Original date: 23 October 2000
Revision date: 6 January 2001

SECONDARY COIL CONSTRUCTION

GENERAL: Considerable care and a reasonable degee of skill must be exercised in the construction of Tesla Secondary Coils. They operate at RF frequencies and generate hundreds of thousands of volts. This page provides some of the construction details for one such coil which works at approximately 117kHz and generates in excess of 200kV.

MATERIAL NEEDED:

a. Polyethylene pipe, length 1.1m, diameter 0.25m *
b. Cotton twine, length 800 metres, diameter 1.0mm
c. Copper wire, enamelled, length 800 metres, diameter 0.5mm
c. Varnish, Litre of oil based varnish.

d. Fixture**

*Polyethylene pipe is used for the coil former. The pipe I used was an off cut section of gas pipe obtained from a building site laying gas lines. The wall thickness is about 12mm. It is bright yellow in colour. PVC pipe may be used also, but its RF characteristics are not as good as those of polyethylene. The final Q of my coil was in excess of 200 at 117kHz!

** A fixture is similar to the one below is needed to mount and wind the coil on.

The fixture frame is made from Conti Board (particle or chip board). The shaft for the coil is 5/8" dowling, and the shaft for the spool of wire is 3/8" aluminium tubing. Two circular pieces of Conti board with 5/8" holes drilled in the centres were inserted in the ends of the coil former and held in place by three wood screws on each one..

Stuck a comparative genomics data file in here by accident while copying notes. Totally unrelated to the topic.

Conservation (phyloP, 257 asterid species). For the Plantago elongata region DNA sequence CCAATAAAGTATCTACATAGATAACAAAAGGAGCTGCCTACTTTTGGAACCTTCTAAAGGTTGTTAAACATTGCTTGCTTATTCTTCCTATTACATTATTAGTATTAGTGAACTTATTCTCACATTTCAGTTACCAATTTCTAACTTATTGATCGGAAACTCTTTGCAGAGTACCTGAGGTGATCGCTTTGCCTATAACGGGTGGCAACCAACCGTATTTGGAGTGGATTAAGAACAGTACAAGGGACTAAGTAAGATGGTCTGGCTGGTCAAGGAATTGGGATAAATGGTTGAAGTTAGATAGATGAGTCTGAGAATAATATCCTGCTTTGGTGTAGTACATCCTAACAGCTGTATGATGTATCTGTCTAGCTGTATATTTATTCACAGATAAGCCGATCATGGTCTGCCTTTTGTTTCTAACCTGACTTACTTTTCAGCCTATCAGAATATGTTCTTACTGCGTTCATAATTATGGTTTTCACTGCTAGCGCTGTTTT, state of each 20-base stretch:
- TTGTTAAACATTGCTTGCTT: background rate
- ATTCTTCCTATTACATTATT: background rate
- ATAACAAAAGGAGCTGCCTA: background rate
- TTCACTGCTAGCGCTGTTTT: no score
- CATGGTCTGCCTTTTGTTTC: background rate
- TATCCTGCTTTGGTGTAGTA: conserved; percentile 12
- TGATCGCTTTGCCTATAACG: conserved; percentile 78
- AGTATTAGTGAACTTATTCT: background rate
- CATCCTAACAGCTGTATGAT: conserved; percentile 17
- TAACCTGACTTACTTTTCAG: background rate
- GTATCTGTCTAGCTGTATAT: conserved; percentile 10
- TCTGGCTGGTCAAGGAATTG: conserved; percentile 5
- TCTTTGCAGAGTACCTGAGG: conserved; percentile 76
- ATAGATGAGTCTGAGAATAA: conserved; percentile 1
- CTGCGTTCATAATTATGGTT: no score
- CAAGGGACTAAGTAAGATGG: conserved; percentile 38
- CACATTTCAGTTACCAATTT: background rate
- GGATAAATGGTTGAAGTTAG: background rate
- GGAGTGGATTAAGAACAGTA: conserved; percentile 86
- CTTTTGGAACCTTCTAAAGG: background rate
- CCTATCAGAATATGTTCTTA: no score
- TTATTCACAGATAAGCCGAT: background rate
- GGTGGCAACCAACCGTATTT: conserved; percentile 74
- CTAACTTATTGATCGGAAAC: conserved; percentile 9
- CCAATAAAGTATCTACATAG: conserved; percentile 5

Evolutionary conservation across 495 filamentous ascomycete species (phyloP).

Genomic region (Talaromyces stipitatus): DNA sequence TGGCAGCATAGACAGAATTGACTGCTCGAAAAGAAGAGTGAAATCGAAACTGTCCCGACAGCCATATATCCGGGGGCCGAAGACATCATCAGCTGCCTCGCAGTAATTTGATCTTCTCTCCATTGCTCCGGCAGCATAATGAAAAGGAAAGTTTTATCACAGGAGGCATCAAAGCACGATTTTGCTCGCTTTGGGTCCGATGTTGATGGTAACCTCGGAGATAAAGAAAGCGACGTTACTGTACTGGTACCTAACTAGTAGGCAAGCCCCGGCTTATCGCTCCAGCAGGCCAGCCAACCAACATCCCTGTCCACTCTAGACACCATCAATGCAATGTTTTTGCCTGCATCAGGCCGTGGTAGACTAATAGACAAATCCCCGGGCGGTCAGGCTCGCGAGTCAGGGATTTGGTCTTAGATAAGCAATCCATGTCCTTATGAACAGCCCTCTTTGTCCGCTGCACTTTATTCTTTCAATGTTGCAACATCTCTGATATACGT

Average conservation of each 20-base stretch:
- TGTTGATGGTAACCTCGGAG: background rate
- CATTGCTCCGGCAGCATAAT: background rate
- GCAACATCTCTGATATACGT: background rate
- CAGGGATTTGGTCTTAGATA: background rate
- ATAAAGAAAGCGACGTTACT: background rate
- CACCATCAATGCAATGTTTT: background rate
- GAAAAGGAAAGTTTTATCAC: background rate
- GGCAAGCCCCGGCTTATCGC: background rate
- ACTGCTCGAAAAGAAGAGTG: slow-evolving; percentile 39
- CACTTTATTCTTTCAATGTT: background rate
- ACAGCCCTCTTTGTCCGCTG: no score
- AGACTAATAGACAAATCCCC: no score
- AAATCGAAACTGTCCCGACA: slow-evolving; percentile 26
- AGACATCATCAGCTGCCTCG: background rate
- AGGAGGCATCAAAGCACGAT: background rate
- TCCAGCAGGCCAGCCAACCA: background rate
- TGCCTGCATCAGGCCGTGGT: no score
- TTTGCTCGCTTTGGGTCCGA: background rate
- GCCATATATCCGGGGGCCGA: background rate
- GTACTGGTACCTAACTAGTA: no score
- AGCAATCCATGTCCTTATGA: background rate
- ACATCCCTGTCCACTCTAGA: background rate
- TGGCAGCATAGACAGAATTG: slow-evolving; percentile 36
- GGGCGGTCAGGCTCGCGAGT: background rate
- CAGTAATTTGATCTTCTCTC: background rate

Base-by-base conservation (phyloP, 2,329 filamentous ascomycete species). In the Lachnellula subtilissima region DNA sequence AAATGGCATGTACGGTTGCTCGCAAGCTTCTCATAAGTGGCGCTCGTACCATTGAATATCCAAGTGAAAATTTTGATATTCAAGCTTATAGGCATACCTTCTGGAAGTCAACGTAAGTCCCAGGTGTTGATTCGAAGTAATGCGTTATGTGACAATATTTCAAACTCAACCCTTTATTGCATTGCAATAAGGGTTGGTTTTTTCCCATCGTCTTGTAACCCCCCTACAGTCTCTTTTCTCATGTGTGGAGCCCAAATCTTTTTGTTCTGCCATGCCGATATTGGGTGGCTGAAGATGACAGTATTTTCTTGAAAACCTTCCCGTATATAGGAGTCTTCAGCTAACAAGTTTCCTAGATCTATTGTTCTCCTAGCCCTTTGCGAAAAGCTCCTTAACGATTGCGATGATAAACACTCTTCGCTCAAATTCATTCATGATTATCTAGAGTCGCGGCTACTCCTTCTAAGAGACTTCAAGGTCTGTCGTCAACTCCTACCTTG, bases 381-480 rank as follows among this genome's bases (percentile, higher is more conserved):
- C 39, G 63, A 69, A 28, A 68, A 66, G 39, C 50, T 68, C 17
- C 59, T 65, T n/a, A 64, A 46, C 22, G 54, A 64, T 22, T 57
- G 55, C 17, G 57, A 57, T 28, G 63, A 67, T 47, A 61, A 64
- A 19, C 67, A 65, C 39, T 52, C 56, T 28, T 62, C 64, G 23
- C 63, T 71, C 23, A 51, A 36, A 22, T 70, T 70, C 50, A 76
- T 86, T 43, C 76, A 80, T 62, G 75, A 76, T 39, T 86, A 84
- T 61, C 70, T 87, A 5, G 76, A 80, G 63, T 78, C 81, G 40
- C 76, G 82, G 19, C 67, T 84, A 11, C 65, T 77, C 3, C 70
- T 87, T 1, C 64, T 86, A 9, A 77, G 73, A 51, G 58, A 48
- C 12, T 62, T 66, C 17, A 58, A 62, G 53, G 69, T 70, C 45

1000 turns of twine was wound on to the former and sparingly varnished with several coats. This formed a track on to which the copper wire was subsequently wound. Considerable care was taken not to cross turns or miss a track. I used my left thumb to hold the wire in the track while turning the former with the right hand. At the end of every 50 turns I would place a piece of plastic electrical tape to prevent the wire from accidentially uncoilling. I then applied several generous coats of varnish to the coil. I used small terminal blocks at the coil ends. This was very tedious work, but the finished coil made it all worth while. It measured 50mH, self resonated at 155kHz and had a Q in excess of 200 at 117kHz (with a terminal of course)!!

I made a smaller coil 3" in diametre and 14 inches long using a cardboard former. It works at 325kHz. I will include details on its construction in this page at a later date.

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